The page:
In excess of 350 million people worldwide suffer from some form of arthritis, according to the Global RA Network, while figures from the Centers for Disease Control and Prevention show 1 in 4 adults in America has the disease.
Which makes a breakthrough earlier this year in Europe extremely notable.
It involved computer scientists and physicians in Germany collaborating to develop an AI system that can detect different types of arthritis early.
Focusing on the finger joints, which are often the first parts of the body to show signs of arthritis, the team pioneered an artificial network that can successfully read scans for signs of the disease. And the AI accurately identified the ‘82% of healthy joints, 75% of the cases of rheumatoid arthritis and 68% of the cases of psoriatic arthritis’.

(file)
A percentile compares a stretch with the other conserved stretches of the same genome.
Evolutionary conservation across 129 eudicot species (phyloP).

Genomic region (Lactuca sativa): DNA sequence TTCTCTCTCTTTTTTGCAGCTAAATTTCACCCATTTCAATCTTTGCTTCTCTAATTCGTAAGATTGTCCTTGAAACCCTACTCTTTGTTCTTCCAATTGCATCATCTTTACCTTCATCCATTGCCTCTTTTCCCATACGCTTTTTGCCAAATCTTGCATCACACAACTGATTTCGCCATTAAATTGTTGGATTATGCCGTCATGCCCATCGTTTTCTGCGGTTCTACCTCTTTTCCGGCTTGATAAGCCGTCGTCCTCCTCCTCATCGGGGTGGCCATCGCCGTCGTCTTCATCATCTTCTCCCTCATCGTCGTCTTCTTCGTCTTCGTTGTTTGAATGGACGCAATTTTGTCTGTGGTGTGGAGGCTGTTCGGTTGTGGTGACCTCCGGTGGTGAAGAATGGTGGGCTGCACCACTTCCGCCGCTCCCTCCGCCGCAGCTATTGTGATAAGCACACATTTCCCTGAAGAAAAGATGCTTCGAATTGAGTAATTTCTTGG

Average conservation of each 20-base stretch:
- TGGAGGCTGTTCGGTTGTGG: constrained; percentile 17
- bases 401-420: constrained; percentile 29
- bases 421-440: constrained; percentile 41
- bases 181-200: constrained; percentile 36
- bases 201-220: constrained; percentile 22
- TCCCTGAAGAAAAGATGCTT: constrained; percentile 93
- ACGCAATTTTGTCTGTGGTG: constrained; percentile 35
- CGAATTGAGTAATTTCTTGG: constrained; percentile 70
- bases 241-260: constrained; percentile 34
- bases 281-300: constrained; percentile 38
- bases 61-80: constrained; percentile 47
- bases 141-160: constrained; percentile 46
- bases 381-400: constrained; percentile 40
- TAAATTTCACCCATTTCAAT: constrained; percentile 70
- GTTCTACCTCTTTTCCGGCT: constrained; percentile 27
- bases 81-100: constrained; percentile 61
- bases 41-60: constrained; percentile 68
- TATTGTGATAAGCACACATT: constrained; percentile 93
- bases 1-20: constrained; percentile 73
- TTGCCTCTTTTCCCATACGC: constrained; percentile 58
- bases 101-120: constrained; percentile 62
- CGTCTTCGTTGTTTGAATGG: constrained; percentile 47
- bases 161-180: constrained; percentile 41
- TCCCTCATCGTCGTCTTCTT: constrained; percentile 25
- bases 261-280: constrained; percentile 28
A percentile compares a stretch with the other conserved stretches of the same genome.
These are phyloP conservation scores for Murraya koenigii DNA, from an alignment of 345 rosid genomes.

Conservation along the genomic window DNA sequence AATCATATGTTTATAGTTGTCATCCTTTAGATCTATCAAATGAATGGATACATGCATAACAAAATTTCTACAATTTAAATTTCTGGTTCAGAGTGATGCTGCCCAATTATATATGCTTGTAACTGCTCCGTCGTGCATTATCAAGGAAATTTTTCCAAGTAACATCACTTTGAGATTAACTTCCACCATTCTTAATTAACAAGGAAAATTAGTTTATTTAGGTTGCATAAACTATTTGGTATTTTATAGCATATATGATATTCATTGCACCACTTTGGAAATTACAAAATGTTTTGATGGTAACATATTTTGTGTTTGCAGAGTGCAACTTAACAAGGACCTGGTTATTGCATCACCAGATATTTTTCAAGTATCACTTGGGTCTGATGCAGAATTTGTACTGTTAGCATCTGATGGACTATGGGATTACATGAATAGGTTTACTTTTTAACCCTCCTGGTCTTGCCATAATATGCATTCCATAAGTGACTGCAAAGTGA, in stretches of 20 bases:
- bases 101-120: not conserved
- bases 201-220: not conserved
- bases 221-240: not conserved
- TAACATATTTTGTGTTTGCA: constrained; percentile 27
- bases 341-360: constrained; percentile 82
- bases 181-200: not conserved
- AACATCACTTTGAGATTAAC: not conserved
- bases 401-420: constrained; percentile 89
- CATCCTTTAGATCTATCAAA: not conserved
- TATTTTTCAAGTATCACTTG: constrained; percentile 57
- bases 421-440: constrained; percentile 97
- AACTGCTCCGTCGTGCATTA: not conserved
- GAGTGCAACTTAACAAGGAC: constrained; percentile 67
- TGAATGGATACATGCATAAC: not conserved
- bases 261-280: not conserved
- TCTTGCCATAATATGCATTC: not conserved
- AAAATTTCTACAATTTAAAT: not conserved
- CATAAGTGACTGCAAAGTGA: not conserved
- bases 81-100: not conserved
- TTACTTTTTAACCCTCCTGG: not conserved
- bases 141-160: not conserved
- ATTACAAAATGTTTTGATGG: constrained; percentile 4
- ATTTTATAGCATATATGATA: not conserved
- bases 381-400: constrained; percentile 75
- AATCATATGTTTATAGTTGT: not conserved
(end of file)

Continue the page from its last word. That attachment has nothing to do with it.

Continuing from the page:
“We are very satisfied with the results of the study as they show that artificial intelligence can help us to classify arthritis more easily, which could lead to quicker and more targeted treatment for patients. However, we are aware of the fact that there are other categories that need to be fed into the network. We are also planning to transfer the AI method to other imaging methods such as ultrasound or MRI, which are more readily available,” said Lukas Folle, from the University of Erlangen-Nuremberg.
The research was published in a report in the journal Frontiers in Medicine.